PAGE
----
Journal cover Journal topic
Hydrology and Earth System Sciences An interactive open-access journal of the European Geosciences Union
https://doi.org/10.5194/hess-2017-544
© Author(s) 2017. This work is distributed under
the Creative Commons Attribution 4.0 License.
Research article
25 Sep 2017
Review status
This discussion paper is a preprint. It is a manuscript under review for the journal Hydrology and Earth System Sciences (HESS).
Large-scale impacts of hydropower development on the Mompós Depression wetlands, Colombia
Héctor Angarita1,2, Albertus J. Wickel3, Jack Sieber3, John Chavarro4, Javier A. Maldonado-Ocampo5, Guido A. Herrera-R5, Juliana Delgado2, and David Purkey3 1Grupo de ecología y territorio, Pontificia Universidad Javeriana. Bogotá, Colombia
2The Nature Conservancy
3Stockholm Environment Institute US Center
4Centro de Investigación en Ciencias y Recursos GeoAgroAmbientales CENIGAA
5Laboratorio de Ictiología, Unidad de Ecología y Sistemática (UNESIS), Departamento de Biología, Facultad de Ciencias, Pontificia Universidad Javeriana. Bogotá, Colombia
Abstract. A number of large hydropower dams are currently under development or in an advanced stage of planning in the Magdalena River basin, Colombia, spelling uncertainty for the Mompós Depression wetlands, one of the largest wetland systems in South America. Annual large-scale inundation of floodplains and associated wetlands regulates water-, nutrient-, and sediment cycles, which in turn sustain a wealth of ecological processes and ecosystem services, including critical food supplies. In this study, we present a comparative analysis of the potential effects of hydropower expansion to meet projected electricity requirements by 2050, in terms of 1) basin-level implications of cumulative changes in streamflow regime, sediment trapping, and loss of river connectivity, and 2) the impact of upstream regulation on the hydrologic dynamics of the Mompós Depression wetlands at a monthly to decadal scale. To this end, we developed an enhancement of the Water Evaluation and Planning system (WEAP) that allows resolution of the Mompós Depression floodplains water balance at a medium scale (~1000 to 10 000 km2) and evaluation of the potential impacts of upstream water management practices. Our results indicate that potential additional impacts of new hydropower infrastructure with respect to baseline conditions can range up to one order of magnitude between scenarios that are comparable in terms of energy capacity. Fragmentation of connectivity corridors between lowland floodplains and upstream spawning habitats and reduction of sediment loads show the greatest impacts, with potential reductions of up to 97.6 and 80 %, respectively, from pre-dam conditions. In some development scenarios, the amount of water regulated and withheld by upstream infrastructure is of similar magnitude to existing fluxes involved in the episodic inundation of the floodplain during dry periods and, thus, can also induce substantial changes in floodplain seasonal dynamics of average-to-dry years in some areas of the Mompós Depression.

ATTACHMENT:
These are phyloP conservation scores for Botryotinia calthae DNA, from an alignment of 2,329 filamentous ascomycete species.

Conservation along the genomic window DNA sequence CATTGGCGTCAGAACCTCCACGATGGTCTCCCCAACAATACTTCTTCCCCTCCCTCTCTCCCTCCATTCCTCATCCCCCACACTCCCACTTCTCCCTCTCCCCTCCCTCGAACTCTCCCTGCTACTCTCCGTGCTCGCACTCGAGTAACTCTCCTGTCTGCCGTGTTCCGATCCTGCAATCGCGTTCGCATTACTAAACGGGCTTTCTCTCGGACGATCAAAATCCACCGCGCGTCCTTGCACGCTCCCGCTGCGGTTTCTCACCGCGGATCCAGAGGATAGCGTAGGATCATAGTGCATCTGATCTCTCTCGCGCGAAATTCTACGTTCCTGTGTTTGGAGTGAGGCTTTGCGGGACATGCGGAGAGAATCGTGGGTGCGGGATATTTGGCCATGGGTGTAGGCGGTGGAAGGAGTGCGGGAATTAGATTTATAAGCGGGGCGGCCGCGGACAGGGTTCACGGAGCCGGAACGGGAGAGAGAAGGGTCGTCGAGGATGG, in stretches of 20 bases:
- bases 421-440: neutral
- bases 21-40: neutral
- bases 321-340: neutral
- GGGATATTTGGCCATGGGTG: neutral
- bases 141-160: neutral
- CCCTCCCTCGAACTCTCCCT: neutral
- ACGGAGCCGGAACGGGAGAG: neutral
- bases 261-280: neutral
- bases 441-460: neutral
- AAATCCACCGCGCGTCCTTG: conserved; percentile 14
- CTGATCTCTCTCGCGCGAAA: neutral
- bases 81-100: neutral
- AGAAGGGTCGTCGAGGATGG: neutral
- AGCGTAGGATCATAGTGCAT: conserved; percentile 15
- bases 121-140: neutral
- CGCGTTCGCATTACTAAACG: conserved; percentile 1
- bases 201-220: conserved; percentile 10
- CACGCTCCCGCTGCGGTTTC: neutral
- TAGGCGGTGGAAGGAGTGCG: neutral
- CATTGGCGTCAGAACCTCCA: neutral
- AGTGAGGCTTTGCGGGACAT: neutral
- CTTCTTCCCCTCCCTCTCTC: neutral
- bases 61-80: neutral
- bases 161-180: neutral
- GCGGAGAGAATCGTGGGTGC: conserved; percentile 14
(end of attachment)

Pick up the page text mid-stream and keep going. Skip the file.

Citation: Angarita, H., Wickel, A. J., Sieber, J., Chavarro, J., Maldonado-Ocampo, J. A., Herrera-R, G. A., Delgado, J., and Purkey, D.: Large-scale impacts of hydropower development on the Mompós Depression wetlands, Colombia, Hydrol. Earth Syst. Sci. Discuss., https://doi.org/10.5194/hess-2017-544, in review, 2017.
Héctor Angarita et al.
Héctor Angarita et al.
Héctor Angarita et al.

Viewed

Total article views: 566 (including HTML, PDF, and XML)

HTML PDF XML Total BibTeX EndNote
428 133 5 566 3 3

Views and downloads (calculated since 25 Sep 2017)

Cumulative views and downloads (calculated since 25 Sep 2017)

Viewed (geographical distribution)

Total article views: 566 (including HTML, PDF, and XML)

Thereof 561 with geography defined and 5 with unknown origin.

Country # Views %
  • 1

Saved

Discussed

Latest update: 12 Dec 2017
Publications Copernicus
Download
Short summary
The Magdalena River basin has great hydropower potential. A number of large dams are proposed in the upstream reaches of the two largest rivers that converge in the lowland floodplains. While these dams are expected to more than double national electricity production, the implications for the wetlands and the people that depend on them are highly uncertain. Our assessment of these implications provides insights to guide basin-level infrastructure development and ecosystem conservation projects.
The Magdalena River basin has great hydropower potential. A number of large dams are proposed in...
Share